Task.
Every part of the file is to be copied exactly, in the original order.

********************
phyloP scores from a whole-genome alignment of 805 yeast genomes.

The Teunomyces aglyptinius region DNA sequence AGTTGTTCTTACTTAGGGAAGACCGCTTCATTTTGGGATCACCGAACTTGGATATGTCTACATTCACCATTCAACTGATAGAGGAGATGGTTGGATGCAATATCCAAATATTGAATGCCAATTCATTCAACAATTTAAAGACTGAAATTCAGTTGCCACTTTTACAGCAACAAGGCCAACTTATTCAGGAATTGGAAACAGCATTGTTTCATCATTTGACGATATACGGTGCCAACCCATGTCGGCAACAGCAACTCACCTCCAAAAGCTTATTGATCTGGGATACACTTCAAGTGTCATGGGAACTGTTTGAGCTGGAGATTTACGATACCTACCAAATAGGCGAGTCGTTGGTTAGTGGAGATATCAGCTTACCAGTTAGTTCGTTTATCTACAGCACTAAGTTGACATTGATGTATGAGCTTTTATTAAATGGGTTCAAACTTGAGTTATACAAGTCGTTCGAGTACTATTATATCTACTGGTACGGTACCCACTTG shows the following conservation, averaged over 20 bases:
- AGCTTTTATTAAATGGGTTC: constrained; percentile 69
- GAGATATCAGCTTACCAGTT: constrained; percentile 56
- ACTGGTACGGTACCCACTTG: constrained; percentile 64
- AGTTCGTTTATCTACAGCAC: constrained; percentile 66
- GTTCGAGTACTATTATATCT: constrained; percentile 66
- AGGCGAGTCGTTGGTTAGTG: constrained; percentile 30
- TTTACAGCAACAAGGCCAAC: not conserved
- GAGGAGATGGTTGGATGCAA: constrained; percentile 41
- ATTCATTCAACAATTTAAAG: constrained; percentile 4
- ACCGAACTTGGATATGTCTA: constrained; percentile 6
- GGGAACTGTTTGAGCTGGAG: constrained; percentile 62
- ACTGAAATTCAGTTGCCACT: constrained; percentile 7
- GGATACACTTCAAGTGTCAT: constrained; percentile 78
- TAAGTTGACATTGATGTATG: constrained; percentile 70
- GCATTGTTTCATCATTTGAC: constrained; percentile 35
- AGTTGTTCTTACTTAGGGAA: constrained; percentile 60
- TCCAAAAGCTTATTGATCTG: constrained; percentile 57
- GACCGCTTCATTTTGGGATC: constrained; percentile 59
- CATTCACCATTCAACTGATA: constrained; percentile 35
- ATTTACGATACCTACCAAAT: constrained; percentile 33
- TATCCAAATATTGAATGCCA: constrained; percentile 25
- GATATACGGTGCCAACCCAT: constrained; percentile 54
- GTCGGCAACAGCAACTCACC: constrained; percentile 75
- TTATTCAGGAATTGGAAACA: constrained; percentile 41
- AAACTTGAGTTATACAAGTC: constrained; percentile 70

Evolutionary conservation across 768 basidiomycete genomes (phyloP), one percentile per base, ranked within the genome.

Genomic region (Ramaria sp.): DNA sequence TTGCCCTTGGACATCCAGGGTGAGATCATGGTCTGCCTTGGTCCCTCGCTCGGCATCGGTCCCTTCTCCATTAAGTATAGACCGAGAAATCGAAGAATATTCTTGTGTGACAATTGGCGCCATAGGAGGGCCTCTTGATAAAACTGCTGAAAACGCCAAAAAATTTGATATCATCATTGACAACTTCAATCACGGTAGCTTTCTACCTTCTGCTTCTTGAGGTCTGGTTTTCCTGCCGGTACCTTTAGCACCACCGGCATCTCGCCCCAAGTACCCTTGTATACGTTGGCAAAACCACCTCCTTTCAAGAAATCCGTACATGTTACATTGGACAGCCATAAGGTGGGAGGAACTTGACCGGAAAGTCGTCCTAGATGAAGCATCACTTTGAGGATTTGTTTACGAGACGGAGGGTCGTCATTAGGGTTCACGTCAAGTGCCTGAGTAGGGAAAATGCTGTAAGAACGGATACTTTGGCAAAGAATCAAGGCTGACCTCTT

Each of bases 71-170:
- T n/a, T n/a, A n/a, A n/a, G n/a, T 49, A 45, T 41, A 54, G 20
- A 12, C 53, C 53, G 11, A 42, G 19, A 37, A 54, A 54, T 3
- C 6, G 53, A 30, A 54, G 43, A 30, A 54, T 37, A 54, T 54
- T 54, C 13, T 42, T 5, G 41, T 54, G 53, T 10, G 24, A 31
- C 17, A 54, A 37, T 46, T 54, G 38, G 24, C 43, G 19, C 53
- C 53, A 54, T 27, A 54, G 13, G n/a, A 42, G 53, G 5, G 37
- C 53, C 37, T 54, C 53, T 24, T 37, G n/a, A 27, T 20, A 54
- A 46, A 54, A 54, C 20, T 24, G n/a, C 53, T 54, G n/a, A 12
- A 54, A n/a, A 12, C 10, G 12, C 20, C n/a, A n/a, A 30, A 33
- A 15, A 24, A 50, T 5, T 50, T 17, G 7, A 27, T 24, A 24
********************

phyloP scores from a whole-genome alignment of 805 yeast genomes.

The Teunomyces aglyptinius region DNA sequence AGTTGTTCTTACTTAGGGAAGACCGCTTCATTTTGGGATCACCGAACTTGGATATGTCTACATTCACCATTCAACTGATAGAGGAGATGGTTGGATGCAATATCCAAATATTGAATGCCAATTCATTCAACAATTTAAAGACTGAAATTCAGTTGCCACTTTTACAGCAACAAGGCCAACTTATTCAGGAATTGGAAACAGCATTGTTTCATCATTTGACGATATACGGTGCCAACCCATGTCGGCAACAGCAACTCACCTCCAAAAGCTTATTGATCTGGGATACACTTCAAGTGTCATGGGAACTGTTTGAGCTGGAGATTTACGATACCTACCAAATAGGCGAGTCGTTGGTTAGTGGAGATATCAGCTTACCAGTTAGTTCGTTTATCTACAGCACTAAGTTGACATTGATGTATGAGCTTTTATTAAATGGGTTCAAACTTGAGTTATACAAGTCGTTCGAGTACTATTATATCTACTGGTACGGTACCCACTTG shows the following conservation, averaged over 20 bases:
- AGCTTTTATTAAATGGGTTC: constrained; percentile 69
- GAGATATCAGCTTACCAGTT: constrained; percentile 56
- ACTGGTACGGTACCCACTTG: constrained; percentile 64
- AGTTCGTTTATCTACAGCAC: constrained; percentile 66
- GTTCGAGTACTATTATATCT: constrained; percentile 66
- AGGCGAGTCGTTGGTTAGTG: constrained; percentile 30
- TTTACAGCAACAAGGCCAAC: not conserved
- GAGGAGATGGTTGGATGCAA: constrained; percentile 41
- ATTCATTCAACAATTTAAAG: constrained; percentile 4
- ACCGAACTTGGATATGTCTA: constrained; percentile 6
- GGGAACTGTTTGAGCTGGAG: constrained; percentile 62
- ACTGAAATTCAGTTGCCACT: constrained; percentile 7
- GGATACACTTCAAGTGTCAT: constrained; percentile 78
- TAAGTTGACATTGATGTATG: constrained; percentile 70
- GCATTGTTTCATCATTTGAC: constrained; percentile 35
- AGTTGTTCTTACTTAGGGAA: constrained; percentile 60
- TCCAAAAGCTTATTGATCTG: constrained; percentile 57
- GACCGCTTCATTTTGGGATC: constrained; percentile 59
- CATTCACCATTCAACTGATA: constrained; percentile 35
- ATTTACGATACCTACCAAAT: constrained; percentile 33
- TATCCAAATATTGAATGCCA: constrained; percentile 25
- GATATACGGTGCCAACCCAT: constrained; percentile 54
- GTCGGCAACAGCAACTCACC: constrained; percentile 75
- TTATTCAGGAATTGGAAACA: constrained; percentile 41
- AAACTTGAGTTATACAAGTC: constrained; percentile 70

Evolutionary conservation across 768 basidiomycete genomes (phyloP), one percentile per base, ranked within the genome.

Genomic region (Ramaria sp.): DNA sequence TTGCCCTTGGACATCCAGGGTGAGATCATGGTCTGCCTTGGTCCCTCGCTCGGCATCGGTCCCTTCTCCATTAAGTATAGACCGAGAAATCGAAGAATATTCTTGTGTGACAATTGGCGCCATAGGAGGGCCTCTTGATAAAACTGCTGAAAACGCCAAAAAATTTGATATCATCATTGACAACTTCAATCACGGTAGCTTTCTACCTTCTGCTTCTTGAGGTCTGGTTTTCCTGCCGGTACCTTTAGCACCACCGGCATCTCGCCCCAAGTACCCTTGTATACGTTGGCAAAACCACCTCCTTTCAAGAAATCCGTACATGTTACATTGGACAGCCATAAGGTGGGAGGAACTTGACCGGAAAGTCGTCCTAGATGAAGCATCACTTTGAGGATTTGTTTACGAGACGGAGGGTCGTCATTAGGGTTCACGTCAAGTGCCTGAGTAGGGAAAATGCTGTAAGAACGGATACTTTGGCAAAGAATCAAGGCTGACCTCTT

Each of bases 71-170:
- T n/a, T n/a, A n/a, A n/a, G n/a, T 49, A 45, T 41, A 54, G 20
- A 12, C 53, C 53, G 11, A 42, G 19, A 37, A 54, A 54, T 3
- C 6, G 53, A 30, A 54, G 43, A 30, A 54, T 37, A 54, T 54
- T 54, C 13, T 42, T 5, G 41, T 54, G 53, T 10, G 24, A 31
- C 17, A 54, A 37, T 46, T 54, G 38, G 24, C 43, G 19, C 53
- C 53, A 54, T 27, A 54, G 13, G n/a, A 42, G 53, G 5, G 37
- C 53, C 37, T 54, C 53, T 24, T 37, G n/a, A 27, T 20, A 54
- A 46, A 54, A 54, C 20, T 24, G n/a, C 53, T 54, G n/a, A 12
- A 54, A n/a, A 12, C 10, G 12, C 20, C n/a, A n/a, A 30, A 33
- A 15, A 24, A 50, T 5, T 50, T 17, G 7, A 27, T 24, A 24